A. I cannot speak for all minorities; I can only share from my own experience and from the experiences of those who have contacted me to share. But before I think through experiences, I think it might help to define racism. If someone is blatantly opposing another because of their ethnicity then what I believe we are addressing is hate. Hating another person is clearly sinful. In Matthew 5:21-26, Jesus gives no room for debating whether hate is sin—he goes on to say that we should not be sinfully angry and our anger is worthy of hell. We see in 1 John 3:15 that hate is considered murder. We know this to be true and thank God for his forgiving grace. The point is, racism is a serious offense. I think we’ve got to understand that it shouldn’t be minimized.

As far as blatant racism goes, I experienced that as a child visiting a church. A woman said something unkind and then made me and my friend sit near the back of the church. Most of the time, however, I think that people might experience a more subtle form of racism or perhaps partiality. In other words, someone might not speak to someone of another ethnicity or you might leave someone out of gatherings. I think it comes out in dating relationships as well. Someone might resist pursuing someone based on race (not because of lack of attraction). And we’ve seen churches ban interracial marriages—this I believe is a form of racism. I’m only scratching the surface on this topic.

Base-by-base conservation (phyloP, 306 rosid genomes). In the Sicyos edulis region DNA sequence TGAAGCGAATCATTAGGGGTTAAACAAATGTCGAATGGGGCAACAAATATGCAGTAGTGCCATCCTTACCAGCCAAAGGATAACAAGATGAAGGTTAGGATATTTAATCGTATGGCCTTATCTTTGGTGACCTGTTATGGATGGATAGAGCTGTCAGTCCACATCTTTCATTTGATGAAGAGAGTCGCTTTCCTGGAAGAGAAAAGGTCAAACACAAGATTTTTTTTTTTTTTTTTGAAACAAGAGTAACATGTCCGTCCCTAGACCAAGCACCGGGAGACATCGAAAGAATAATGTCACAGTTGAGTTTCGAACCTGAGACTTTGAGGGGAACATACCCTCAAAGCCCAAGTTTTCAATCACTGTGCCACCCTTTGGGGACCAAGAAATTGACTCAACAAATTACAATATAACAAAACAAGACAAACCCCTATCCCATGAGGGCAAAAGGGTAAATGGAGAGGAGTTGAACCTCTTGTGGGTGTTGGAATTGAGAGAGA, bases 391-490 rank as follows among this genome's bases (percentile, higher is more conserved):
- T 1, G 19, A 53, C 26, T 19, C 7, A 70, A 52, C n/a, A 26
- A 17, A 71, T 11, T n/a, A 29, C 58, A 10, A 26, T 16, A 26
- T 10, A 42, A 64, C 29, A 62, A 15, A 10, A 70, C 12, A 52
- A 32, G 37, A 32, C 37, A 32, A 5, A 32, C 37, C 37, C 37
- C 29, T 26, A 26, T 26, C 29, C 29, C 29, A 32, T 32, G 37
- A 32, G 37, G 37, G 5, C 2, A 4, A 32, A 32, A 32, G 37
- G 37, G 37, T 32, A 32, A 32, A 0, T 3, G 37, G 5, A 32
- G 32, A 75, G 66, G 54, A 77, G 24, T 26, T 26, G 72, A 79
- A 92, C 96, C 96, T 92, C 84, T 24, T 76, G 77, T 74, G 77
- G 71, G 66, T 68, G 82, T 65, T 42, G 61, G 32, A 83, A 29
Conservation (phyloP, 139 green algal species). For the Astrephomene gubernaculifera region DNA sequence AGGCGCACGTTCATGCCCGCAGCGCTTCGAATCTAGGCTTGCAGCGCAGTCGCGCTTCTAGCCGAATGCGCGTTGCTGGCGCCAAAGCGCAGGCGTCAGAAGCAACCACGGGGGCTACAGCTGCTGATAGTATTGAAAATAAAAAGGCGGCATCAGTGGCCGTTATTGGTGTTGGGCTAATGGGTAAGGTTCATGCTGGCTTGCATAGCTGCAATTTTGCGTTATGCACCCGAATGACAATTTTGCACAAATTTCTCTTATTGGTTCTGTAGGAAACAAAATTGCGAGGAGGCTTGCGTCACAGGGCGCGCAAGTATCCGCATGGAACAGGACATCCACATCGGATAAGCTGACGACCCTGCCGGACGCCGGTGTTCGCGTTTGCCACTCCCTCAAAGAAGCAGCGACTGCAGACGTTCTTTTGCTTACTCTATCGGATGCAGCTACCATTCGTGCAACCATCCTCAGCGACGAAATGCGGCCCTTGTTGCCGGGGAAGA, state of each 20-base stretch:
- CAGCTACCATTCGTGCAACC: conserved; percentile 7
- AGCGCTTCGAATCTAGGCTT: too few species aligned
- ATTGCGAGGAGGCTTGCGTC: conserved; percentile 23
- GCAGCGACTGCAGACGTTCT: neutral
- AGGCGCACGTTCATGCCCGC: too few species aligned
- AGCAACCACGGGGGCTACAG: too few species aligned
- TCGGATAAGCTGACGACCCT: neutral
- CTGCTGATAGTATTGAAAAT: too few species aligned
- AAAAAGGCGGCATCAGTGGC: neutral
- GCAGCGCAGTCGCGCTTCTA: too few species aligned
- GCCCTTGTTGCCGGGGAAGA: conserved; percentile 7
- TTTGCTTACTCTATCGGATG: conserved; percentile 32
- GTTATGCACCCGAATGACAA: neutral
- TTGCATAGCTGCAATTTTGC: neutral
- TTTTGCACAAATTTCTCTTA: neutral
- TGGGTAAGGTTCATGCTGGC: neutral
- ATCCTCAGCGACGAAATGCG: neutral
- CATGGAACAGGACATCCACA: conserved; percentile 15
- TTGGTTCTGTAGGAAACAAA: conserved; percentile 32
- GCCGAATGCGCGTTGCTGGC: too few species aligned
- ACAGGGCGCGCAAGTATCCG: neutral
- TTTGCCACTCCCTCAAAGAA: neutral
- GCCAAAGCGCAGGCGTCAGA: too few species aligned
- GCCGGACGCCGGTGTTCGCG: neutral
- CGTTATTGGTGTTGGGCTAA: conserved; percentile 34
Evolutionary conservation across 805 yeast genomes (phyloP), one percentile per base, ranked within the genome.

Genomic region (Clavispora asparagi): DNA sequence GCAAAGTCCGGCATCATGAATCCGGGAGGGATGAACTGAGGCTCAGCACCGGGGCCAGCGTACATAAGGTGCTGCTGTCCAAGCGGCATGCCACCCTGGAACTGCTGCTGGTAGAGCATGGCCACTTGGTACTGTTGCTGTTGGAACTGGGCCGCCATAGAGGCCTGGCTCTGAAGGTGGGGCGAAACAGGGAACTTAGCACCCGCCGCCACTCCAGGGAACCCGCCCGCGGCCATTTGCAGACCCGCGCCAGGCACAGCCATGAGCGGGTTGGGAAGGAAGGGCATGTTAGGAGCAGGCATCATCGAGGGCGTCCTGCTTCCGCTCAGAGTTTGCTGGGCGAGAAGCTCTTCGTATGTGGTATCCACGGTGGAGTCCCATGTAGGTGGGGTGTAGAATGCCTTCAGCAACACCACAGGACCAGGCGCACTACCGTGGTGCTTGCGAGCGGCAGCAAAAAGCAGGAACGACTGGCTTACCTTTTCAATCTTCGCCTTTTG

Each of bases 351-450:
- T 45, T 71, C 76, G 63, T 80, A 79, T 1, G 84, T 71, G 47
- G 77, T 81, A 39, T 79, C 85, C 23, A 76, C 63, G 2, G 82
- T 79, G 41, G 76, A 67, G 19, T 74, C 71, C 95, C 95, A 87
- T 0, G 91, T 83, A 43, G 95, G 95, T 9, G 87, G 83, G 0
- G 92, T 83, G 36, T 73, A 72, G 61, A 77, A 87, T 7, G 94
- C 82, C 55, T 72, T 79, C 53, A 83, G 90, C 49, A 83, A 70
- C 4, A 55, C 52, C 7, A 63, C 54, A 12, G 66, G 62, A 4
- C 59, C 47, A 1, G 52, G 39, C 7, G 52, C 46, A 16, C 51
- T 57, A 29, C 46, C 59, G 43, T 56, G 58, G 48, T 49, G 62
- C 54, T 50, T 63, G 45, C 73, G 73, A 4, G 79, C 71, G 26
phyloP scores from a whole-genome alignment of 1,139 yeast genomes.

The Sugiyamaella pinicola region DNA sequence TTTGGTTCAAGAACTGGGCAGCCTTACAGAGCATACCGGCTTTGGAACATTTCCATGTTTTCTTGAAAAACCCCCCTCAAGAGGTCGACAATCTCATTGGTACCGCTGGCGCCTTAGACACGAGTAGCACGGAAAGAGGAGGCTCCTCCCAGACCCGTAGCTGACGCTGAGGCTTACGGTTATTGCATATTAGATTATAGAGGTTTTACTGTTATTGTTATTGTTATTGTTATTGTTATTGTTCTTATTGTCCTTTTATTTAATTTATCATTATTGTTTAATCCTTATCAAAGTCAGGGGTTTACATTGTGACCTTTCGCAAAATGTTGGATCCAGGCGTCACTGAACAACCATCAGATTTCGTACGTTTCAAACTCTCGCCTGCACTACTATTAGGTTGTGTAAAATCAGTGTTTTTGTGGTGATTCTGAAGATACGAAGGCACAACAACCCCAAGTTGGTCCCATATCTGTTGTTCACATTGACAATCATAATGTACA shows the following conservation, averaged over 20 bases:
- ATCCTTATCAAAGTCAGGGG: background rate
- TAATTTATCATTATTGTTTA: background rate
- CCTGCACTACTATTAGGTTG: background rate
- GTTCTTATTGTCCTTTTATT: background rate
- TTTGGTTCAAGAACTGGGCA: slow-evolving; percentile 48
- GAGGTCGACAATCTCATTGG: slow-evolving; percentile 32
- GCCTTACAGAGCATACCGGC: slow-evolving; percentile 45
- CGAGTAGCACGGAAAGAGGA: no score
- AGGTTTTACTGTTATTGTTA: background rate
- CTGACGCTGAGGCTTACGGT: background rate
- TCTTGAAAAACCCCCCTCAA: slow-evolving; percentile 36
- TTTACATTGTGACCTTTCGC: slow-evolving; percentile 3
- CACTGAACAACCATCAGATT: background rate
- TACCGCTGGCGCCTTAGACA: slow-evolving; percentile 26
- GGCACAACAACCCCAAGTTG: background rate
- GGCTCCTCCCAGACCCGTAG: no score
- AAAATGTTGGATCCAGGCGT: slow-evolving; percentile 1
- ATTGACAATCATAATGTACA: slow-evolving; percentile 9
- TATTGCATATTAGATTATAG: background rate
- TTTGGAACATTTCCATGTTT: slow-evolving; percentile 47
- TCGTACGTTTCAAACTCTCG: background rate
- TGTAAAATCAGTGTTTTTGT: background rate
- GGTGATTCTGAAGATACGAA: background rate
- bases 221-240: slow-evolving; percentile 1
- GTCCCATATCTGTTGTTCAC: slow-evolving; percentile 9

Q. What are hindrances to a pursuit of diversity in the church and how do we move past those obstacles? 

A. I spend Chapter 8 in United addressing some potential hindrances. Location can definitely make pursuing diversity more complicated. So if you are in an area where the community is homogenous, it may be harder to reach beyond that ethnic group (not impossible, just harder). Another difficulty is the sin of partiality. James 2:1-16 addresses this temptation. We can be partial to those like us and therefore reject others or partial to those who we think are superior and better than others. It’s a temptation that we have to fight against. I think another potential problem could be fear. Fear of the unknown, afraid to make the effort, afraid to step out of our comfort zone. You name it. These are a few potentials.

But even still, God can give us grace to overcome all of this. There is great hope in the gospel. If God can reconcile us to Himself, surely He can reconcile us to each other. I have a lot of hope in this pursuit because I have a lot of hope in the gospel.  

Trillia Newbell is the Lead Editor of Karis, the women's channel for the Council on Biblical Manhood and Womanhood. She is also the consultant on Women's Initiatives for the Ethics and Religious Liberty Commission for the Southern Baptist Convention. Her work has appeared on Desiring God, The Gospel Coalition, The Resurgence, and more. Find out more about her book, United, by visiting her website: